Short Short Stories

 
Headline proclaiming the separation of Victoria from New South Wales, 1850. (www.slv.vic.gov.au)
Headline proclaiming the separation of Victoria from New South Wales, 1850. (www.slv.vic.gov.au)

One-word story

She-male from Indonesia Barbecued till Police Came after the Smell Where-else but

Australia


Six-word stories

  1. Title: He’s Dead but Still Lives
  2. In prison, mind still making love
  3. Why do I love hate so?
  4. Can we wait/make it happen?
  5. Hand-cuffed to penis as ciggy, mouth.
  6. Recognition finds him dead, so rich.
  7. Life loves death that loves life.
  8. Love you, she said, years ago.
  9. Her name, Mary, now is Mark.
  10. He fucked her thinking of her.
  11. 1,000,000,000: 1 gone, all zeroes.
  12. He is mining, in the sky.
  13. He translated love into hate, deliberately.
  14. Why I love darkness so much?
  15. Sky, an umbrella, but that leaks.
  16. You expect congratulations that never come.
  17. Lovers by your side, flowers dead.
  18. Bombs, bombers, bombing: all US made.
  19. Beautiful food today, stinking shit tomorrow.
  20. Ming comes to my dream, uninvited.
  21. Go to jail if you haven’t.
  22. Eyes are but two glasses, wining.
  23. 6-word stories are longer than five.
  24. Rejected by all before winning alone.
  25. Dying either in action or trans/action.
  26. They answered his emails: Got it!
  27. His letter began: Are you ok?
  28. Eleven Jinping. Anchor sacked. India shocked.
  29. Paper doesn’t hold the water, either.
  30. One-eyed dragon. The sky. Watching blind.
  31. Too pretty to approach, she invites.
  32. The machine, loyal, stays till unwanted.
  33. Poetry: unwanted, for free or sale.
  34. Reading’s dead. Writing lives, for eating.
  35. A. US. Tri. Lia. (r).
  36. Long time no see. No fuck.
  37. Love you. Fucking you. Fuck you!
  38. Lied together. Fucked together. Parted forever.
  39. Promise: Never tell. Told shortly after.
  40. Her boyfriend is also her boyfriend.
  41. Waking up, he found himself dead.
  42. Biog: Ouyang Yu, alive and writing.
  43. Death lives, dies, like love, lies.
  44. One’s one less; two’s too many.

 

Stories over 20 words

Sorry

‘How correct can you be political?’
‘I’m sorry?’ said she.
‘Go on saying sorry,’ said he. ‘You are not the only one.’

India

V called and said, ‘Do you know what? Here in India, wherever I go and whatever I read, there is nothing about Australia. Absolutely nothing. They think they are something. But there is nothing about it.’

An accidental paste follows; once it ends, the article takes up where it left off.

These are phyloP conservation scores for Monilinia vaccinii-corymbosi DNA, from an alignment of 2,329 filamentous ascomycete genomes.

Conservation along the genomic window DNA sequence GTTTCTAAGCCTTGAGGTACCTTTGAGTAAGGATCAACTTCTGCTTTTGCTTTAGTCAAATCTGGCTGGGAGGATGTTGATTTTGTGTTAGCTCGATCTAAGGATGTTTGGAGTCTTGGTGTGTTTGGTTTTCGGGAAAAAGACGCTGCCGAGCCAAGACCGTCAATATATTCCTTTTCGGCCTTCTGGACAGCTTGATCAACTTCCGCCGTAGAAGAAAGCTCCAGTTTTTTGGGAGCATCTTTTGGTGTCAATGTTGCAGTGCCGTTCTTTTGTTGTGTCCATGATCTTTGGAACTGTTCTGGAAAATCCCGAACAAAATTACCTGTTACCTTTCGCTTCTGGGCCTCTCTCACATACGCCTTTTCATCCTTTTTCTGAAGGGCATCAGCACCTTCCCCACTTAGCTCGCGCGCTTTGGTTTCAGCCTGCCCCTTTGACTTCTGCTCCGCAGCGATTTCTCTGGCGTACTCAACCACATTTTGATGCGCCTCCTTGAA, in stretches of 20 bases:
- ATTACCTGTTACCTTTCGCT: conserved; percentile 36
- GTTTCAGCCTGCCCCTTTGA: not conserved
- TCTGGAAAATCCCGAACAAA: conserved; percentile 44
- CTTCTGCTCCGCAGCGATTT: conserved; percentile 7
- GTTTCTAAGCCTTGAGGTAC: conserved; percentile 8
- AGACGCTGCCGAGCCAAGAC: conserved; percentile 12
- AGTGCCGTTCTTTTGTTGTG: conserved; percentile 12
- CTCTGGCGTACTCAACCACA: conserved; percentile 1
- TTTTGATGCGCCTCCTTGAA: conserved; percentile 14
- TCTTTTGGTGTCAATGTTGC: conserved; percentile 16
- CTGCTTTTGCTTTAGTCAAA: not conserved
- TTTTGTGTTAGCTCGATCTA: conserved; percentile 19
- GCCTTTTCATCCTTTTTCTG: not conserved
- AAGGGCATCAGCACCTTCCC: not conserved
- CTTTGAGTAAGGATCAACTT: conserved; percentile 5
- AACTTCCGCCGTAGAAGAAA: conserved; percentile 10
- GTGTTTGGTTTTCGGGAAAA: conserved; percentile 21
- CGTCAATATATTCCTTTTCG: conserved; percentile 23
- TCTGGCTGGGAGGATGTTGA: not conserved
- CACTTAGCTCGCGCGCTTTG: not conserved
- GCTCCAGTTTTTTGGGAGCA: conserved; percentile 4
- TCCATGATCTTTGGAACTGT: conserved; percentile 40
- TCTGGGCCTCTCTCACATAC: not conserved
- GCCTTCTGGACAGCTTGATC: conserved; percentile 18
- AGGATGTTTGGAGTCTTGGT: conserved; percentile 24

At time of writing, I recall he said that at least 10 years ago. Shortly after he came back, he died in Australia where he had resided over 50 years.

Photocopying

‘I’m going to photocopy the whole book,’ said X. ‘Instead of buying a copy, which is so bloody expensive from China.’

‘By all means,’ said Y.

‘After all,’ said X. ‘It’s them who first took our ancient relics without bothering about copyright and when the stolen things were officially theirs, like Australia, they made the law, barring the rest of the world from photobloodycopying.’

‘What’s that got to do with Australia, a pretty innocent country,’ said Y.

‘Oh, don’t you bloody know? It’s originally Aboriginal. They ought to return the land to them first thing.’

‘You are joking.’

‘No, I’m going to write about it. And I’m going to make them photocopy it.’

Author: Ouyang Yu

Ouyang Yu came to Australia at the age of 35, and, by 57, has published 65 books of poetry, fiction, non-fiction, literary translation and criticism in English and Chinese languages, including his award-winning novel, The Eastern Slope Chronicle (2002); his collection of poetry in English, The Kingsbury Tales (2008); his collection of Chinese poetry, Slow Motion (2009); his book of creative non-fiction, On the Smell of an Oily Rag: Speaking English, Thinking Chinese and Living Australian (2008); his book of literary criticism, Chinese in Australian Fiction: 1888-1988 (2008), and his translation in Chinese, The Fatal Shore (forthcoming in 2012). His second novel, The English Class (2010), won the Community Relations Commission Award in the 2011 New South Wales Premier’s Literary Award, as well as short-listed for the 2011 Christina Stead Prize for Fiction, the 2011 Western Australia Premier’s Awards and Queensland Premier’s Awards. Ouyang Yu was nominated one of the Top 100 Most Influential Melbournians for the year 2011 as well as the Top 10 most influential Chinese writers in the Chinese diaspora. Ouyang is now professor of English at Shanghai University of International Business and Economics. www.ouyangyu.com.au

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